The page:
Learn How

We need your help in 2018

Support All About Jazz All About Jazz is looking for 1,000 backers to help fund our 2018 projects that directly support jazz. You can make this happen by purchasing ad space or by making a donation to our fund drive. In addition to completing every project (listed here), we'll also hide all Google ads and present exclusive content for a full year!

256

Mark O'Leary: Two Avant-Fusion Guitar Trios

Eyal Hareuveni By

Sign in to view read count
The prolific Irish guitarist Mark O'Leary likes to position himself in challenging musical outfits, usually trios, that discourage facile characterizations and expectations. The two trios featured on Ellipses and Signs highlight his avant-fusion approach. O'Leary says he's influenced by diverse sources ranging from avant-garde modern composers like Karl Heinz Stockhausen and Iannis Xenakis to forward thinking sound sculptors like David Torn and Fennesz. But even if you can locate where his musical ideas stem from, it is always a surprise to follow their transformations into bold finished statements.

Mark O'Leary
Ellipses
FMR
2008



This trio brings O'Leary together with Norwegian keyboard wizard Stole Storlokken, a member of free-improv quartet Supersilent and fusion outfit Elephant9, and Chicagoan drummer John Herndon, a member of Ken Vandermark's Powerhouse Sound and Rob Mazurek's Exploding Star Orchestra, who has collaborated before with O'Leary on Radio Free Europe (Leo Records, 2007). This undated recording pays its dues to the effects-laden brew of fusion and progressive rock of the 1970s. Storlokken's vintage synth walls merge with O'Leary's flat-toned guitar and electronics, and Herndon's fractured grooves, to form intense and often dark textures that sound influenced by Terje Rypdal's and Steve Hillage's atmospheric guitar heroics of that era, especially on the title track and on the free-form "Maskerade."

The last and longest piece, "Theme from Jack Johnson," is a tribute to the famous Miles Davis composition from the trumpeter's 1970s funky electric-fusion outings. But like the former pieces, all credited to all three players, it does not attempt to reconstruct that decade's sound or to follow the genre, but instead to use it as a springboard for an adventurous improvised meeting. The outcome is epic and captivating. The trio produce their own trademark sound, and an impressive camaraderie that charges the music with intensity, surprise and uncompromised determination to explore new terrains.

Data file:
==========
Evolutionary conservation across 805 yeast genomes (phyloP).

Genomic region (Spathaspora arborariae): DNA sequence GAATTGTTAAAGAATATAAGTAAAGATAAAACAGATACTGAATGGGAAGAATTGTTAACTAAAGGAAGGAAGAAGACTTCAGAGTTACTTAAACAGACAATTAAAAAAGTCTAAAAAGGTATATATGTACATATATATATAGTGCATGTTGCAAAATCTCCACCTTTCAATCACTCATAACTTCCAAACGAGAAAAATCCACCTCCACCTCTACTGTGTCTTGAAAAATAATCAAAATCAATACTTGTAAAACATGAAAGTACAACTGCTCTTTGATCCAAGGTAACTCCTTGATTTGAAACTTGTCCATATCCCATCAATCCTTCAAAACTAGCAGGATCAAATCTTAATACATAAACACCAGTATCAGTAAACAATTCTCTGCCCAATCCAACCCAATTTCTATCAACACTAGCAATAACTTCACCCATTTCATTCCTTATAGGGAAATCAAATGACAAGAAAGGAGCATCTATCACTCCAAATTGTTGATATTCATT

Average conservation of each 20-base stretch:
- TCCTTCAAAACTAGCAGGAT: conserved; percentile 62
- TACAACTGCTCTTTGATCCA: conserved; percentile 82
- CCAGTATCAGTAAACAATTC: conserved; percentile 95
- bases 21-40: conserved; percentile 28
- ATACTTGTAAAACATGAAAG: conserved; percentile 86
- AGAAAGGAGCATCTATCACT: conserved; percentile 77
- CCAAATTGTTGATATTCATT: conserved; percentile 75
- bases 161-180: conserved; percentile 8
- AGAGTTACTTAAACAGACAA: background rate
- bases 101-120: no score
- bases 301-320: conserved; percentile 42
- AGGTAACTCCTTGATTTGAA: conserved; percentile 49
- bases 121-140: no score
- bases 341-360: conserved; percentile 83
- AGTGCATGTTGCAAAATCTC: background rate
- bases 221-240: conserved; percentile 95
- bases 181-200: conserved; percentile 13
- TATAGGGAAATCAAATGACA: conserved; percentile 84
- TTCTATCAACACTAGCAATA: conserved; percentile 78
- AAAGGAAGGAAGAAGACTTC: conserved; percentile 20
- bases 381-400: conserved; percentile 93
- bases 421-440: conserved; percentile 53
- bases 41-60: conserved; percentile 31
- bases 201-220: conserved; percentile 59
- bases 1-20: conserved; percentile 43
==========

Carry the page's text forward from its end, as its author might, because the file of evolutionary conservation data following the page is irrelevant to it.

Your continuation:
Mark O'Leary
Signs
FMR
2007

The trio with West Coast 6-string electric contrabass player Steuart Leibig and drummer Alex Cline is also rooted in 1970s fusion, but this Californian session from October, 2003 is much more jazz-oriented and all the pieces are composed by O'Leary. Unlike the improvised collective session Ellipses, this one highlights O'Leary's distinctive guitar sound and his role as a leader, while Leibig and Cline supply him with an elastic and solid base for his solos. And if Ellipses suggests sound that paid its dues to Terje Rypdal, this session offers influences from 1970s releases by other ECM guitarists like Bill Connors, David Torn and the young Pat Metheny.

O'Leary alternates between searching and free-flowing solos, as on the opening piece "Tilt," to more dreamy and meditative soundscapes, as on "Falling," "Want to Know a Secret" and the eerie closing piece "Headphase," to blazing and dense eruptions, as on the brief "Skrakk" and "Bye for a While". The title piece features the trio at its best, with all three contributing equally to the close and slow burning interplay. The disc presents O'Leary as an imaginative musician who is developing a unique voice.


Tracks and Personnel

Ellipses

Tracks: Ellipses; Maskerade; Theme from Jack Johnson.

Personnel: Mark O'Leary: guitar, electronics; John Herndon: drums; Stole Storlokken: synths, samples.

Signs

Tracks: Tilt; Falling; Skrakk; Signs; Want To Know A Secret; Bye For A While; Headphase.

Personnel: Mark O'Leary: guitar; Steuart Leibig: 6-string electric bass; Alex Cline: drums, percussion.


Tags

comments powered by Disqus

More Articles

Read Ivo Perelman Makes It Rain Multiple Reviews Ivo Perelman Makes It Rain
by Mark Corroto
Published: November 12, 2017
Read Jazz from the US Virgin Islands' new breed Multiple Reviews Jazz from the US Virgin Islands' new breed
by Nigel Campbell
Published: November 4, 2017
Read Joe Rosenberg's Ensembles Multiple Reviews Joe Rosenberg's Ensembles
by Jerome Wilson
Published: November 2, 2017
Read Abbey Rader in the Spotlight: Ritual and Phenobarbital Sessions Multiple Reviews Abbey Rader in the Spotlight: Ritual and Phenobarbital...
by Kevin Press
Published: October 27, 2017
Read Two Sides of John Wetton Multiple Reviews Two Sides of John Wetton
by Geno Thackara
Published: October 20, 2017
Read "Dan Phillips Returns To Chicago" Multiple Reviews Dan Phillips Returns To Chicago
by Mark Corroto
Published: February 21, 2017
Read "Ivo Perelman Makes It Rain" Multiple Reviews Ivo Perelman Makes It Rain
by Mark Corroto
Published: November 12, 2017
Read "New and Notable Releases" Multiple Reviews New and Notable Releases
by Phil Barnes
Published: October 4, 2017
Read "The Pianist as Director: Ryuichi Sakamoto and August Rosenbaum" Multiple Reviews The Pianist as Director: Ryuichi Sakamoto and August...
by Jakob Baekgaard
Published: October 13, 2017
Read "Weekertoft Hits Its Stride…" Multiple Reviews Weekertoft Hits Its Stride…
by John Eyles
Published: January 7, 2017
Read "Psalms and Poetry: Den Danske Salmeduo and Nicolai Munch-Hansen" Multiple Reviews Psalms and Poetry: Den Danske Salmeduo and Nicolai...
by Jakob Baekgaard
Published: December 2, 2016

Support All About Jazz's Future

We need your help and we have a deal. Contribute $20 and we'll hide the six Google ads that appear on every page for a full year!

Please support out sponsor